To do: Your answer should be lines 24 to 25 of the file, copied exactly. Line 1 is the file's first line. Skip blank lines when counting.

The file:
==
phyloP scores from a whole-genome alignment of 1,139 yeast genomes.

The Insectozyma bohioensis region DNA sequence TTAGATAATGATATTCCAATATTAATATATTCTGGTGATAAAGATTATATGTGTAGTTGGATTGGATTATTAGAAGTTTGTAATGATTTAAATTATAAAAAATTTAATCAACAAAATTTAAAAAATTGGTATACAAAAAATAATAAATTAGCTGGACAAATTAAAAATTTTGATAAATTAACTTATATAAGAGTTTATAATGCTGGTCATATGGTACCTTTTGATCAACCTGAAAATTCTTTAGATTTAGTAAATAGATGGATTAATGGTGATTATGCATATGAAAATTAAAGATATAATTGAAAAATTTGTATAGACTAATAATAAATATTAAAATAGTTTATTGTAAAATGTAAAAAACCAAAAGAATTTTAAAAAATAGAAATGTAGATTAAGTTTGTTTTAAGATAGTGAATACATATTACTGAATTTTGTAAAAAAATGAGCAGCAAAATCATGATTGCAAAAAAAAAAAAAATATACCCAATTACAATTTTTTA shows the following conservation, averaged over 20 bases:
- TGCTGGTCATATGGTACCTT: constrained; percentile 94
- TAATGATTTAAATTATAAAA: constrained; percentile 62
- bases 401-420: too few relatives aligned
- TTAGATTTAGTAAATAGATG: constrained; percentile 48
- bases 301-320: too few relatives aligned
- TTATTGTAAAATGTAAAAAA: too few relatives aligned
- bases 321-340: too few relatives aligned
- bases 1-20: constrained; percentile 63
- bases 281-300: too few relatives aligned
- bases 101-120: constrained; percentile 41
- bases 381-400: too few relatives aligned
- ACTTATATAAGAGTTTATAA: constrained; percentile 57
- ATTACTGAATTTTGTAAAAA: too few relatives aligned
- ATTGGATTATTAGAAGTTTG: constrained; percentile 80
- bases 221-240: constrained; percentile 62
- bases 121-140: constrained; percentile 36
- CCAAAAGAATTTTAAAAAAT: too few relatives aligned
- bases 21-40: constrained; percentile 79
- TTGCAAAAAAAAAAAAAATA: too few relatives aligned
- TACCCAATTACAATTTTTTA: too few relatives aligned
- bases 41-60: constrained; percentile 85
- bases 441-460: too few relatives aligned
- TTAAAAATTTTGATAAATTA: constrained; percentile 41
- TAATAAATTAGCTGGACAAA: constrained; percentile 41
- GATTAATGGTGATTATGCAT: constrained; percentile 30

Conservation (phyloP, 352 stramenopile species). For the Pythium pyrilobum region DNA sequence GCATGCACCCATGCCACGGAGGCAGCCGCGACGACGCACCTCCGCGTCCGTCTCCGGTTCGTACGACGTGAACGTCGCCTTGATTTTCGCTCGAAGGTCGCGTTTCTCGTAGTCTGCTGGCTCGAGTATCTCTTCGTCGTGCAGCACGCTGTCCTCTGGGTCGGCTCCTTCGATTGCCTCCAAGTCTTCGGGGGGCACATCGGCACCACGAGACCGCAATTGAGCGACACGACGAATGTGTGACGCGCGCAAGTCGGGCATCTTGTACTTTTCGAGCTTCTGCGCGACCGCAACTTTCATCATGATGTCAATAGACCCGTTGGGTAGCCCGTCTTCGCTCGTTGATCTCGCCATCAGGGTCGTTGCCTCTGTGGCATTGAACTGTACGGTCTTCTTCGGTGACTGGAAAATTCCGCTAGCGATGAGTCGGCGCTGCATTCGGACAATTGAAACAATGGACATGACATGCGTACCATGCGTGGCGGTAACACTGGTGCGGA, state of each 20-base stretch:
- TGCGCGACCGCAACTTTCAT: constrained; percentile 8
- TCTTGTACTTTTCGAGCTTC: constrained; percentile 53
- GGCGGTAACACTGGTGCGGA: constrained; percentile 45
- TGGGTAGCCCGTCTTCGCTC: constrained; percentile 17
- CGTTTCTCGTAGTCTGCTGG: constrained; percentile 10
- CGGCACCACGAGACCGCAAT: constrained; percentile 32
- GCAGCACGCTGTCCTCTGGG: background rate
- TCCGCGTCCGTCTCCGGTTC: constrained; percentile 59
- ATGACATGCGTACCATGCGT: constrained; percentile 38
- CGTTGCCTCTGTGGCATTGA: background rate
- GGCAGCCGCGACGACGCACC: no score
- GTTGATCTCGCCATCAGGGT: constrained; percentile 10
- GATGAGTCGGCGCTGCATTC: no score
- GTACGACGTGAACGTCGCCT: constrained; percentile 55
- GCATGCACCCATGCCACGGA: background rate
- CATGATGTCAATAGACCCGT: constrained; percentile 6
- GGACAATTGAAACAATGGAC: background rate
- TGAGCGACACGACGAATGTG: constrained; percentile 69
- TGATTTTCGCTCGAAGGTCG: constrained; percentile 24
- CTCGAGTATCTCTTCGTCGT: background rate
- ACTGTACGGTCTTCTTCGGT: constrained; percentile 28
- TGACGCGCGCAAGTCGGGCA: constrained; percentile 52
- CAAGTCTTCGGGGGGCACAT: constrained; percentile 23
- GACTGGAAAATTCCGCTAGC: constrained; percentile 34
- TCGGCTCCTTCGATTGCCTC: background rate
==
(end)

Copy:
- bases 441-460: too few relatives aligned
- TTAAAAATTTTGATAAATTA: constrained; percentile 41